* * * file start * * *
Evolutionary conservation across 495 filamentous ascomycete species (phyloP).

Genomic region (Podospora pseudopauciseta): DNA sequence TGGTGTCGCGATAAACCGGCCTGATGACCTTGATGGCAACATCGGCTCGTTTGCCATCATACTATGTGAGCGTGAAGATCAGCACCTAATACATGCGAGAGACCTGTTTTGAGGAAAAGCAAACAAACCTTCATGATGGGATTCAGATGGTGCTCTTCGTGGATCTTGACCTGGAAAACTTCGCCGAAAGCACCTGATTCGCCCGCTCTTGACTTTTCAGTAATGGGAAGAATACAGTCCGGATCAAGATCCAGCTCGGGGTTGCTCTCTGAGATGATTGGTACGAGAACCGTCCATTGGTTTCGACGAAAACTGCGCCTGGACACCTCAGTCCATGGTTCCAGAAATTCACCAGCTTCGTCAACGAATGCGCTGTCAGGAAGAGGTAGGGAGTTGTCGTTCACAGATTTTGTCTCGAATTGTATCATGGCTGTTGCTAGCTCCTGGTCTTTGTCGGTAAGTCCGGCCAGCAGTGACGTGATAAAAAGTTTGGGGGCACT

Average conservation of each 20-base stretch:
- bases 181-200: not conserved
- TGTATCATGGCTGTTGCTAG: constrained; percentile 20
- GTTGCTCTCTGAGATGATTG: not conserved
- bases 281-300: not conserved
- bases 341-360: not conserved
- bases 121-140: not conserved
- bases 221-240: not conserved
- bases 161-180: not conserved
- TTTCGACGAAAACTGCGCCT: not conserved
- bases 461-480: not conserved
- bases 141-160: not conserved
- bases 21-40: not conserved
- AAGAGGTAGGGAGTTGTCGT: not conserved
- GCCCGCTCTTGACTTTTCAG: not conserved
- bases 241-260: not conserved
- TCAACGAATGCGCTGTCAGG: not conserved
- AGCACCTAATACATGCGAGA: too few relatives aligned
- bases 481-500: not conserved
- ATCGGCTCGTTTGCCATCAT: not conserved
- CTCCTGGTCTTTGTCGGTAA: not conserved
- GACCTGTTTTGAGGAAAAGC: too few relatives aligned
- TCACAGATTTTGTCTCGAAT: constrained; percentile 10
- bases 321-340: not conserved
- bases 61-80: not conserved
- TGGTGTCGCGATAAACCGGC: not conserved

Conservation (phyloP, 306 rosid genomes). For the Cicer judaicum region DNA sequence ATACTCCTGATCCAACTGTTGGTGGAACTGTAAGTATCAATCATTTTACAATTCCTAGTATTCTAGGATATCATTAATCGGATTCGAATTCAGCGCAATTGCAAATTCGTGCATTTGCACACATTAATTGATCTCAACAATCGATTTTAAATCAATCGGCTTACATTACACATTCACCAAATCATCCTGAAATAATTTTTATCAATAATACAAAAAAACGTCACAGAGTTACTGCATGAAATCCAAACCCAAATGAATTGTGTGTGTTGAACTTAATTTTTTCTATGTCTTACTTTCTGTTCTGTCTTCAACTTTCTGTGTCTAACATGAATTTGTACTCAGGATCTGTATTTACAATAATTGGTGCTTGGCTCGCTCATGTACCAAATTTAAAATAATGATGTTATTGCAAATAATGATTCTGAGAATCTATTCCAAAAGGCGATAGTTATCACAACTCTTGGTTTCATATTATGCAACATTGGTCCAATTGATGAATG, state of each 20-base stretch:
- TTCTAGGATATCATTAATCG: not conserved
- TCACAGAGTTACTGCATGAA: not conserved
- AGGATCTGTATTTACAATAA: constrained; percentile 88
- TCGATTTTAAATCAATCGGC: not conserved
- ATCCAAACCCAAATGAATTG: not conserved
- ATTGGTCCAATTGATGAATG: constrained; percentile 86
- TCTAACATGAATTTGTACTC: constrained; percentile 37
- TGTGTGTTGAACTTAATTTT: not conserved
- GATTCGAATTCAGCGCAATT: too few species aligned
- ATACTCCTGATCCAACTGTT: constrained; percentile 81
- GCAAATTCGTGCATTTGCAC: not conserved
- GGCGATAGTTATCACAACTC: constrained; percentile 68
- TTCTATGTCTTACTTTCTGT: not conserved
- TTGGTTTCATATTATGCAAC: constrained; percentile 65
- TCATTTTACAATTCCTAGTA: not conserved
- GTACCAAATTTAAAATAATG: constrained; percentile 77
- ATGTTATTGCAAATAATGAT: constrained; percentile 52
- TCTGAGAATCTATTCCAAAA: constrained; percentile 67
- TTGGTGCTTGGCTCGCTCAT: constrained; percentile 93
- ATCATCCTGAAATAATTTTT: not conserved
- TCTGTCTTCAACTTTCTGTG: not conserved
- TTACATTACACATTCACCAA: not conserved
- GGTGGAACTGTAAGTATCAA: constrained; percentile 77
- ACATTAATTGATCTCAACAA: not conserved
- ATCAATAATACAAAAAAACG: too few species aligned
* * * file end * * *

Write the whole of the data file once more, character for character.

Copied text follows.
Evolutionary conservation across 495 filamentous ascomycete species (phyloP).

Genomic region (Podospora pseudopauciseta): DNA sequence TGGTGTCGCGATAAACCGGCCTGATGACCTTGATGGCAACATCGGCTCGTTTGCCATCATACTATGTGAGCGTGAAGATCAGCACCTAATACATGCGAGAGACCTGTTTTGAGGAAAAGCAAACAAACCTTCATGATGGGATTCAGATGGTGCTCTTCGTGGATCTTGACCTGGAAAACTTCGCCGAAAGCACCTGATTCGCCCGCTCTTGACTTTTCAGTAATGGGAAGAATACAGTCCGGATCAAGATCCAGCTCGGGGTTGCTCTCTGAGATGATTGGTACGAGAACCGTCCATTGGTTTCGACGAAAACTGCGCCTGGACACCTCAGTCCATGGTTCCAGAAATTCACCAGCTTCGTCAACGAATGCGCTGTCAGGAAGAGGTAGGGAGTTGTCGTTCACAGATTTTGTCTCGAATTGTATCATGGCTGTTGCTAGCTCCTGGTCTTTGTCGGTAAGTCCGGCCAGCAGTGACGTGATAAAAAGTTTGGGGGCACT

Average conservation of each 20-base stretch:
- bases 181-200: not conserved
- TGTATCATGGCTGTTGCTAG: constrained; percentile 20
- GTTGCTCTCTGAGATGATTG: not conserved
- bases 281-300: not conserved
- bases 341-360: not conserved
- bases 121-140: not conserved
- bases 221-240: not conserved
- bases 161-180: not conserved
- TTTCGACGAAAACTGCGCCT: not conserved
- bases 461-480: not conserved
- bases 141-160: not conserved
- bases 21-40: not conserved
- AAGAGGTAGGGAGTTGTCGT: not conserved
- GCCCGCTCTTGACTTTTCAG: not conserved
- bases 241-260: not conserved
- TCAACGAATGCGCTGTCAGG: not conserved
- AGCACCTAATACATGCGAGA: too few relatives aligned
- bases 481-500: not conserved
- ATCGGCTCGTTTGCCATCAT: not conserved
- CTCCTGGTCTTTGTCGGTAA: not conserved
- GACCTGTTTTGAGGAAAAGC: too few relatives aligned
- TCACAGATTTTGTCTCGAAT: constrained; percentile 10
- bases 321-340: not conserved
- bases 61-80: not conserved
- TGGTGTCGCGATAAACCGGC: not conserved

Conservation (phyloP, 306 rosid genomes). For the Cicer judaicum region DNA sequence ATACTCCTGATCCAACTGTTGGTGGAACTGTAAGTATCAATCATTTTACAATTCCTAGTATTCTAGGATATCATTAATCGGATTCGAATTCAGCGCAATTGCAAATTCGTGCATTTGCACACATTAATTGATCTCAACAATCGATTTTAAATCAATCGGCTTACATTACACATTCACCAAATCATCCTGAAATAATTTTTATCAATAATACAAAAAAACGTCACAGAGTTACTGCATGAAATCCAAACCCAAATGAATTGTGTGTGTTGAACTTAATTTTTTCTATGTCTTACTTTCTGTTCTGTCTTCAACTTTCTGTGTCTAACATGAATTTGTACTCAGGATCTGTATTTACAATAATTGGTGCTTGGCTCGCTCATGTACCAAATTTAAAATAATGATGTTATTGCAAATAATGATTCTGAGAATCTATTCCAAAAGGCGATAGTTATCACAACTCTTGGTTTCATATTATGCAACATTGGTCCAATTGATGAATG, state of each 20-base stretch:
- TTCTAGGATATCATTAATCG: not conserved
- TCACAGAGTTACTGCATGAA: not conserved
- AGGATCTGTATTTACAATAA: constrained; percentile 88
- TCGATTTTAAATCAATCGGC: not conserved
- ATCCAAACCCAAATGAATTG: not conserved
- ATTGGTCCAATTGATGAATG: constrained; percentile 86
- TCTAACATGAATTTGTACTC: constrained; percentile 37
- TGTGTGTTGAACTTAATTTT: not conserved
- GATTCGAATTCAGCGCAATT: too few species aligned
- ATACTCCTGATCCAACTGTT: constrained; percentile 81
- GCAAATTCGTGCATTTGCAC: not conserved
- GGCGATAGTTATCACAACTC: constrained; percentile 68
- TTCTATGTCTTACTTTCTGT: not conserved
- TTGGTTTCATATTATGCAAC: constrained; percentile 65
- TCATTTTACAATTCCTAGTA: not conserved
- GTACCAAATTTAAAATAATG: constrained; percentile 77
- ATGTTATTGCAAATAATGAT: constrained; percentile 52
- TCTGAGAATCTATTCCAAAA: constrained; percentile 67
- TTGGTGCTTGGCTCGCTCAT: constrained; percentile 93
- ATCATCCTGAAATAATTTTT: not conserved
- TCTGTCTTCAACTTTCTGTG: not conserved
- TTACATTACACATTCACCAA: not conserved
- GGTGGAACTGTAAGTATCAA: constrained; percentile 77
- ACATTAATTGATCTCAACAA: not conserved
- ATCAATAATACAAAAAAACG: too few species aligned